The United States and South Korea prepared for war games Sunday as South Koreans demanded vengeance over a deadly North Korean artillery bombardment that has raised fears of more clashes between the bitter rivals.
The North, meanwhile, worked to justify one of the worst attacks on South Korean territory since the 1950-53 Korean War. Four South Koreans, including two civilians, died after the North rained artillery on the small Yellow Sea island of Yeonpyeong, which is home to both fishing communities and military bases.
North Korea said civilians were used as a "human shield" around artillery positions and lashed out at what it called a "propaganda campaign" against Pyongyang.
It claimed the United States orchestrated last Tuesday's clash so that it could stage joint naval exercises in the Yellow Sea with the South that include a U.S. nuclear powered supercarrier -- enraging the North and making neighboring China uneasy.
The North Korean attack on an area with a civilian population marked a new level of hostility along the rivals' disputed sea border. Only eight months ago, according to the findings of a South Korean-led international investigation, a North Korean torpedo sank a South Korean warship in waters farther west, killing 46 sailors.
The aggression could be linked to the North's attempt to strengthen its government as it pursues a delicate transfer of power from leader Kim Jong Il to a young, unproven son. It also may reflect Pyongyang's frustration that it has been unable to force a resumption of stalled international talks on receiving aid in return for nuclear disarmament.
The attack laid bare weaknesses 60 years after the Korean War in South Korea's defenses against the North, which does not recognize the border drawn by the U.N. at the close of the conflict and which considers waters around Yeonpyeong as its territory.
The skirmish prompted President Lee Myung-bak to replace his defense minister on Friday.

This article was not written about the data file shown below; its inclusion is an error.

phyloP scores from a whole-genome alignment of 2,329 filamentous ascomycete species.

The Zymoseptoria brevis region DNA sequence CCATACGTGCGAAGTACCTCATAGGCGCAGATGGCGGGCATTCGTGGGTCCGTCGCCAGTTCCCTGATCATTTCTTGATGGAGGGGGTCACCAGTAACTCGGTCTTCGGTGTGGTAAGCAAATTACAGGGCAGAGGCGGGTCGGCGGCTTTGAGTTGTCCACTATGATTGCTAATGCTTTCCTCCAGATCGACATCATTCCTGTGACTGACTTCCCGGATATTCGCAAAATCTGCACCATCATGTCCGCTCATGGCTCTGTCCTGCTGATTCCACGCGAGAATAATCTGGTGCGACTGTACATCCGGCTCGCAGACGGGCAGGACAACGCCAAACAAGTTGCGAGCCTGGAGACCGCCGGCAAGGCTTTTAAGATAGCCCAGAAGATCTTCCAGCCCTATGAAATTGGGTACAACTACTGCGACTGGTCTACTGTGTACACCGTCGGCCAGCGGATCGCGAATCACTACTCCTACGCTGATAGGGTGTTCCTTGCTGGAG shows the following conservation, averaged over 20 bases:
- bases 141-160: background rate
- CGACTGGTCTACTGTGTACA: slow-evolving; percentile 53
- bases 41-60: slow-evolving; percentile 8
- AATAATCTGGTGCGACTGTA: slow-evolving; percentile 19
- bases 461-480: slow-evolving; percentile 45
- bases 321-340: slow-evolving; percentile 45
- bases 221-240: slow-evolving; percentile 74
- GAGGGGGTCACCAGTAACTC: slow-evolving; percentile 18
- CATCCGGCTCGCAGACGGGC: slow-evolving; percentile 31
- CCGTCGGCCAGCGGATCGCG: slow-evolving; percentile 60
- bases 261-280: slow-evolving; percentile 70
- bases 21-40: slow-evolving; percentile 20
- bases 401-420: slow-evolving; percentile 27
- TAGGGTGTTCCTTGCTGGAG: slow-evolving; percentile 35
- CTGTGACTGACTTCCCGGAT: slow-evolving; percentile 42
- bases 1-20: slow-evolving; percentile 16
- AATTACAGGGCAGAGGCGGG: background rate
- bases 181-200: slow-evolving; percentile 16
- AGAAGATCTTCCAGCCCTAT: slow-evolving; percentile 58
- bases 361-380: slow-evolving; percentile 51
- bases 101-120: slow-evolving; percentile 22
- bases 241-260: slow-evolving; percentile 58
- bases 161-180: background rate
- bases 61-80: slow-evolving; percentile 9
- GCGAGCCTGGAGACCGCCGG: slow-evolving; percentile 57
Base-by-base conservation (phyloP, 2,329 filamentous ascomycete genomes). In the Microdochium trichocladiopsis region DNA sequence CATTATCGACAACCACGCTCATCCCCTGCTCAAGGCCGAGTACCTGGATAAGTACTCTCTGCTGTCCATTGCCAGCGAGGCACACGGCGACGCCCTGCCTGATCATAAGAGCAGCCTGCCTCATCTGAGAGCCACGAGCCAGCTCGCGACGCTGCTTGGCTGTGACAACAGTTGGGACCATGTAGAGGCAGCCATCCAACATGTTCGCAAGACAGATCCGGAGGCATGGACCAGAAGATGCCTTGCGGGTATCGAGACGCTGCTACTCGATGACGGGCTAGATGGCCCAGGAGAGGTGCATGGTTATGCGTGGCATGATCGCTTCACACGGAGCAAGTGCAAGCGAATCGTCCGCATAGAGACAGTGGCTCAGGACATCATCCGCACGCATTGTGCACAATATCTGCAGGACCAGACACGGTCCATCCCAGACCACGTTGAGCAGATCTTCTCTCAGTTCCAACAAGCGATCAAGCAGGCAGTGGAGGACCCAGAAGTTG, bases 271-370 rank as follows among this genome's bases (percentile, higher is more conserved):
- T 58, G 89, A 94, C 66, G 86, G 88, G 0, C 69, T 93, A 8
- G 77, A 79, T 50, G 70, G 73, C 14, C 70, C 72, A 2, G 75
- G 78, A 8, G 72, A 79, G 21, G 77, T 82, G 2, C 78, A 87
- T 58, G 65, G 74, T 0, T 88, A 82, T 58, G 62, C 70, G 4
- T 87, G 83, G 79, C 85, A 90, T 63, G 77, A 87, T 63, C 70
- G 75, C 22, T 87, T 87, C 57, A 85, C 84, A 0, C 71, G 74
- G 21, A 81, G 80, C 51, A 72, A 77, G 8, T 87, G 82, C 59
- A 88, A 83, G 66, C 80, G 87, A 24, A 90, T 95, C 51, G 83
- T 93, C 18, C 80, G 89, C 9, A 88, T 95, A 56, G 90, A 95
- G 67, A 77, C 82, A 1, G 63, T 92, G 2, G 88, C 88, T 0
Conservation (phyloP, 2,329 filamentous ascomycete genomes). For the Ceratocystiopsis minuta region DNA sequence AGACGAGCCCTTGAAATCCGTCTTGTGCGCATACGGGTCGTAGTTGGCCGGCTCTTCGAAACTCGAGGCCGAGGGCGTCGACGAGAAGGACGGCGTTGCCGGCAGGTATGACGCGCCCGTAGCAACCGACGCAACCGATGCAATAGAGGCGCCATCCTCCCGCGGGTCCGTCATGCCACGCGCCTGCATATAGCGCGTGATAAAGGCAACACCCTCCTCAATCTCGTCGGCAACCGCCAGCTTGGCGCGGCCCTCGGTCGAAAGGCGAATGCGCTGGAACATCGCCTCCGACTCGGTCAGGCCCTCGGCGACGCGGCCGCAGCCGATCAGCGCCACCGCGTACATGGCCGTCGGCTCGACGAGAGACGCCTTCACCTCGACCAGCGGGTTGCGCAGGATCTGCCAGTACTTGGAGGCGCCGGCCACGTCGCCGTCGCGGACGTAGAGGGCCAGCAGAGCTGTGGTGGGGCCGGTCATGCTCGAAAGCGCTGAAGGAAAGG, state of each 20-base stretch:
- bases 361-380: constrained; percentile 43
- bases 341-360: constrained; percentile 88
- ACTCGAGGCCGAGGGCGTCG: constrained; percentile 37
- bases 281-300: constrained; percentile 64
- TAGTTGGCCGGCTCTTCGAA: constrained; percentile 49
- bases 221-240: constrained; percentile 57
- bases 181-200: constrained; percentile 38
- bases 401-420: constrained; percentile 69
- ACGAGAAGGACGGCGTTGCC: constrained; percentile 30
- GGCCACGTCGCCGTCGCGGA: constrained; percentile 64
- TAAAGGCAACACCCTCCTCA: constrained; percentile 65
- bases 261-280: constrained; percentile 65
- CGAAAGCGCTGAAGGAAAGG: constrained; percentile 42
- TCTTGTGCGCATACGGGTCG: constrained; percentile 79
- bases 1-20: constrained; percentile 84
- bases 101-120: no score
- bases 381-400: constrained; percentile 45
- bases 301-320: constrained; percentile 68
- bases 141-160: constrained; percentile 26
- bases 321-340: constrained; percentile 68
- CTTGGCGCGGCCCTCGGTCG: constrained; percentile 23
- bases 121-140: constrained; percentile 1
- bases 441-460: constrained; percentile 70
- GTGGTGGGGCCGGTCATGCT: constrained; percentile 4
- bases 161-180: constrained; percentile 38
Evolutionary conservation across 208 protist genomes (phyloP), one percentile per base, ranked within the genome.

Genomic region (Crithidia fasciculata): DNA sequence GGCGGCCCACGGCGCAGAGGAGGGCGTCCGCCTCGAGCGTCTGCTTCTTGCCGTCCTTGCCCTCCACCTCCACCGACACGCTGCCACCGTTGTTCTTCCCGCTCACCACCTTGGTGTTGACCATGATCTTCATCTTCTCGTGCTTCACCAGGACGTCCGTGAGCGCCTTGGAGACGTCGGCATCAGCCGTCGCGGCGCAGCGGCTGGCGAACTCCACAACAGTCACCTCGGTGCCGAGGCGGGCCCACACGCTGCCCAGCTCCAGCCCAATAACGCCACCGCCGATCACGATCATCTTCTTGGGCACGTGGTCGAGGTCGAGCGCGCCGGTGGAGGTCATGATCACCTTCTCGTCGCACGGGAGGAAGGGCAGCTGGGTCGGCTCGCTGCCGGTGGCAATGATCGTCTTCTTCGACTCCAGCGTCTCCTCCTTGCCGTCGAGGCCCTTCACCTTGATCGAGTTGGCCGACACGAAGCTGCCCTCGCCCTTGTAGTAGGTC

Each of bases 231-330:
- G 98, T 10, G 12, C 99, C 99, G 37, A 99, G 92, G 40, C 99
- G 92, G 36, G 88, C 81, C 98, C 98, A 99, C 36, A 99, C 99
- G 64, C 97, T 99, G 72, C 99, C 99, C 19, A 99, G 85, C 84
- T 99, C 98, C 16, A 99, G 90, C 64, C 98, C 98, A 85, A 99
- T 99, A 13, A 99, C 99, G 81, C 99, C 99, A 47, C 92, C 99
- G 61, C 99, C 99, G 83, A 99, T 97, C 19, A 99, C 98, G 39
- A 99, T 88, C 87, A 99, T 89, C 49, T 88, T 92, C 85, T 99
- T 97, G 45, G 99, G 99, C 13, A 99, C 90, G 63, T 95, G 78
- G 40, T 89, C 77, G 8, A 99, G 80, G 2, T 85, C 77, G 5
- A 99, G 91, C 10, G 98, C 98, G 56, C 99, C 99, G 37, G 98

At a funeral Saturday near Seoul, South Korea's marine commander, Maj. Gen. You Nak-jun, vowed a "thousand-fold" retaliation for the attack. Dignitaries and relatives laid white flowers at an altar for the two marines killed in the North's attack. The mother of one of the victims fell forward in her chair in grief.
Passers-by paused at Seoul's main train station to watch funeral footage on a big screen.
"Once the enemy attacks us, it is our duty to respond even more strongly," said student Jeon Hyun-soo, 19. "The South Korean people want this."
Elsewhere in Seoul, about 70 former special forces troops protested what they called the government's weak response and scuffled with riot police in front of the Defense Ministry, pummeling the riot troops' helmets with wooden stakes and spraying fire extinguishers.
"Let's go!" the activists shouted, as police, numbering several hundred, pushed back with shields.
North Korea's state news agency said that although "it is very regrettable, if it is true, that civilian casualties occurred on Yeonpyeong island, its responsibility lies in enemies' inhumane action of creating a 'human shield' by deploying civilians around artillery positions."